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ARTICLE |

Gastrointestinal and Nutritional Manifestations of the Acquired Immunodeficiency Syndrome

Phillip M. Berman, MD
JAMA. 1991;266(22):3203-3204. doi:10.1001/jama.1991.03470220119045.
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ABSTRACT

The acquired immunodeficiency syndrome (AIDS) is a new disease, and broad clinical experience is limited to all but a few specialized clinicians. The different manifestations are still being defined. Patients often have complicated concurrent diseases. It is considered terminal regardless of the general health of the patient. Gastrointestinal symptoms and malnutrition are common, and may be major causes of morbidity and mortality.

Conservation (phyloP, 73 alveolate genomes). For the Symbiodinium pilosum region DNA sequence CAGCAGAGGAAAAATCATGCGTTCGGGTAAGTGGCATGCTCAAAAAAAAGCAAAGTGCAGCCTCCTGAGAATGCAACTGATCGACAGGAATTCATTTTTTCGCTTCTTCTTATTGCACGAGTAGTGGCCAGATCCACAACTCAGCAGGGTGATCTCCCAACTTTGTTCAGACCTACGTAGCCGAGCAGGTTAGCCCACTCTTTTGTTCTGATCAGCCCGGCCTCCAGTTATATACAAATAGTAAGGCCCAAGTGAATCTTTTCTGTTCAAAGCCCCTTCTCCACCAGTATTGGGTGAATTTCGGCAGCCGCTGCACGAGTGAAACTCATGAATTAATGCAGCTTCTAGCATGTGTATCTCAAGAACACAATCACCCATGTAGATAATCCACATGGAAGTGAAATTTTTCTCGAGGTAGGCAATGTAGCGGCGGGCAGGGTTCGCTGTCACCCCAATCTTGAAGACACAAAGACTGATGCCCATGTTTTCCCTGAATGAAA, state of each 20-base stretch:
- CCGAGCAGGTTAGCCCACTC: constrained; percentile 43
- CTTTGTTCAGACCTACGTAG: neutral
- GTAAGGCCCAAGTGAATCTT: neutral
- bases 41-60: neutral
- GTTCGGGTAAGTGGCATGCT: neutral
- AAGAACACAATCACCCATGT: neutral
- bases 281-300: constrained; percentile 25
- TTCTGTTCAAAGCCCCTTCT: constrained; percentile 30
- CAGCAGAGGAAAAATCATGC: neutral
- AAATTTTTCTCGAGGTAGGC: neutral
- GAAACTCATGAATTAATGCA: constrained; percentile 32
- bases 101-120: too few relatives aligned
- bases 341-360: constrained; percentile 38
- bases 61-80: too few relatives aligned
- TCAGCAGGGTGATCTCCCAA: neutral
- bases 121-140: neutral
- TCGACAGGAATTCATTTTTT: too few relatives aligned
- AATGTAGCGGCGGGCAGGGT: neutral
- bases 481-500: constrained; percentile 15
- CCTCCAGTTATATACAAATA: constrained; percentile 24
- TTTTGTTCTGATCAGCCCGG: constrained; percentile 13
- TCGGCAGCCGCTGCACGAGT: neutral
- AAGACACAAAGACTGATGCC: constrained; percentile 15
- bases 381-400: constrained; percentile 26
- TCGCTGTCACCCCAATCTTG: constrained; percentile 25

According to the editor, Gastrointestinal and Nutritional Manifestations of the Acquired Immunodeficiency Syndrome codifies the gastrointestinal and hepatobiliary complications that occur in AIDS. It stresses current information, and it relates disease pathogenesis in AIDS to known mechanisms.

While primary immunodeficiencies are relatively uncommon, malnutrition, which is the most common cause of secondary immunodeficiency, is recognized throughout the world. The relationship between AIDS and malnutrition is emphasized throughout the book.

The volume begins with an overview of human immunodeficiency virus infection, reviews basic gastrointestinal immunity, and joins the two

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